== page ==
year = "2015",
month = jul,
day = "15",
doi = "10.1038/ncomms8710",
language = "English",
volume = "6",
journal = "Nature Communications",
issn = "2041-1723",
publisher = "Nature Publishing Group",

}

RIS

TY - JOUR

T1 - Plant species’ origin predicts dominance and response to nutrient enrichment and herbivores in global grasslands

AU - Seabloom, Eric W.

AU - Borer, Elizabeth T.

AU - Buckley, Yvonne M.

AU - Cleland, Elsa E.

AU - Davies, Kendi F.

AU - Firn, Jennifer

AU - Harpole, W. Stanley

AU - Hautier, Yann

AU - Lind, Eric M.

AU - Macdougall, Andrew S.

AU - Orrock, John L.

AU - Prober, Suzanne M.

AU - Adler, Peter B.

AU - Anderson, T. Michael

AU - Bakker, Jonathan D.

AU - Biederman, Lori A.

AU - Blumenthal, Dana M.

AU - Brown, Cynthia S.

AU - Brudvig, Lars A.

AU - Cadotte, Marc

AU - Chu, Chengjin

AU - Cottingham, Kathryn L.

AU - Crawley, Michael J.

AU - Damschen, Ellen I.

AU - Dantonio, Carla M.

AU - Decrappeo, Nicole M.

AU - Du, Guozhen

AU - Fay, Philip A.

AU - Frater, Paul

AU - Gruner, Daniel S.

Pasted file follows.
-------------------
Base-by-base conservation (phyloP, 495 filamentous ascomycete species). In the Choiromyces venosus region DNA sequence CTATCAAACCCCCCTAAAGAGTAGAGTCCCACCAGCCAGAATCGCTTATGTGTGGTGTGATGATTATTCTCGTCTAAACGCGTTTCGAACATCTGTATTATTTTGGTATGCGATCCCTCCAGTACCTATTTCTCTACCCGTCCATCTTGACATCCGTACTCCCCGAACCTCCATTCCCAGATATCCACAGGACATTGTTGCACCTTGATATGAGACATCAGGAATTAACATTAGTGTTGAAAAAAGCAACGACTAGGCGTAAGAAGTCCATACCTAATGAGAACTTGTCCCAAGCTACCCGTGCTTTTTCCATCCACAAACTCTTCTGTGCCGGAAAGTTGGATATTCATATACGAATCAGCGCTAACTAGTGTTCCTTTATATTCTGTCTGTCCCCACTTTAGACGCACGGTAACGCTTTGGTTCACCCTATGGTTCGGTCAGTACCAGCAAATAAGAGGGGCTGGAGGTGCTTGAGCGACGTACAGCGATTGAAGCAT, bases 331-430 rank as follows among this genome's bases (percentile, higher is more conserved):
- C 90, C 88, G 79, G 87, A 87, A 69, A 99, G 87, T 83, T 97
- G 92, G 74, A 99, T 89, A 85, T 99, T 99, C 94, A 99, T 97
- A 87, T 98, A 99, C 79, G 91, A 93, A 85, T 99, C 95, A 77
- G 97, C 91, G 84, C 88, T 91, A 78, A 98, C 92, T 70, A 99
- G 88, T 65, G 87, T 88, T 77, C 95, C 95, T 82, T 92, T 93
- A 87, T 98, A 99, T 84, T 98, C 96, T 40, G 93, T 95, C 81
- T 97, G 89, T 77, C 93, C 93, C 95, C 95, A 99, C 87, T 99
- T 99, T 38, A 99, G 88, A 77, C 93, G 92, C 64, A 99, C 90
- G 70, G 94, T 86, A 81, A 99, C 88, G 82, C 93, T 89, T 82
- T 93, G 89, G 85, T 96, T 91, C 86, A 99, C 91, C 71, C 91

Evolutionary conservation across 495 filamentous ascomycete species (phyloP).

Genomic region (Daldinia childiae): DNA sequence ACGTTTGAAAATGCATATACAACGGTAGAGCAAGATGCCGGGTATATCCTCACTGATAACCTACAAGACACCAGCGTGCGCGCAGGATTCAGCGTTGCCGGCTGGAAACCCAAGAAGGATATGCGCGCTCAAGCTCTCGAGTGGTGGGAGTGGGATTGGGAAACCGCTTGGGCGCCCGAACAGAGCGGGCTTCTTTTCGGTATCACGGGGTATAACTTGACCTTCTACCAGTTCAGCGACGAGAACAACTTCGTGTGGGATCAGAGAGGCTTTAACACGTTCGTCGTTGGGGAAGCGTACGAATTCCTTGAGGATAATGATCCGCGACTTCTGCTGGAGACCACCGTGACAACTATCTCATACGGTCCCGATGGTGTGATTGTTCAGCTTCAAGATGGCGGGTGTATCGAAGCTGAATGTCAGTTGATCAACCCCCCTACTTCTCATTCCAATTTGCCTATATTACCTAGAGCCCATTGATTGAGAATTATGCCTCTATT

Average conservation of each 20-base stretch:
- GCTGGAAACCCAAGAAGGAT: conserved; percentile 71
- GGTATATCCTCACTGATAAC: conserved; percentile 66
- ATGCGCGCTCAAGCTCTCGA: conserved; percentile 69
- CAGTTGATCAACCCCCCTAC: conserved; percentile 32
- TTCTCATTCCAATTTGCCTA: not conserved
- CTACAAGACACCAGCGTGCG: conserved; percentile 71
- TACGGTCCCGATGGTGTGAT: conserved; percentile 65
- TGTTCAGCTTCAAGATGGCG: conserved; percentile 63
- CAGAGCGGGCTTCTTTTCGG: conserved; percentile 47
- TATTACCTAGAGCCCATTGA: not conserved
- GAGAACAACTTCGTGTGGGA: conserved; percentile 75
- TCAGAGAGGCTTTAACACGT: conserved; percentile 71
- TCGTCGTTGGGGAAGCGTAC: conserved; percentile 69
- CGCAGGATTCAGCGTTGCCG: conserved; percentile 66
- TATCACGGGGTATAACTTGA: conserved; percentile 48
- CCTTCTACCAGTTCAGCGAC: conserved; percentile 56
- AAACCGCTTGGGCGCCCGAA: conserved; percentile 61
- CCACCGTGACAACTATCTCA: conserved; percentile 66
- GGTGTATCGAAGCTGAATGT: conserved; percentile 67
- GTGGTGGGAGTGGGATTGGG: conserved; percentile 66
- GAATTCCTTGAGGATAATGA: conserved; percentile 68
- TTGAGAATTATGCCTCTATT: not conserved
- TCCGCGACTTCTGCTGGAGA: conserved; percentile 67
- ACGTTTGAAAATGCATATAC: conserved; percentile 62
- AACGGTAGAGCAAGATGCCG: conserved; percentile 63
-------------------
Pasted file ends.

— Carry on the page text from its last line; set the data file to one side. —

AU - Hagenah, Nicole

AU - Hector, Andy

AU - Hillebrand, Helmut

AU - Hofmockel, Kirsten S.

AU - Humphries, Hope C.

AU - Jin, Virginia L.

AU - Kay, Adam

AU - Kirkman, Kevin P.

AU - Klein, Julia A.

AU - Knops, Johannes M. H.

AU - La Pierre, Kimberly J.

AU - Ladwig, Laura

AU - Lambrinos, John G.

AU - Li, Qi

AU - Li, Wei

AU - Marushia, Robin

AU - McCulley, Rebecca L.

AU - Melbourne, Brett A.

AU - Mitchell, Charles E.

AU - Moore, Joslin L.

AU - Morgan, John

AU - Mortensen, Brent

AU - O'Halloran, Lydia R.

AU - Pyke, David A.

AU - Risch, Anita C.

AU - Sankaran, Mahesh

AU - Schuetz, Martin

AU - Simonsen, Anna

AU - Smith, Melinda D.

AU - Stevens, Carly J.

AU - Sullivan, Lauren

AU - Wolkovich, Elizabeth

AU - Wragg, Peter D.

AU - Wright, Justin

AU - Yang, Louie

PY - 2015/7/15

Y1 - 2015/7/15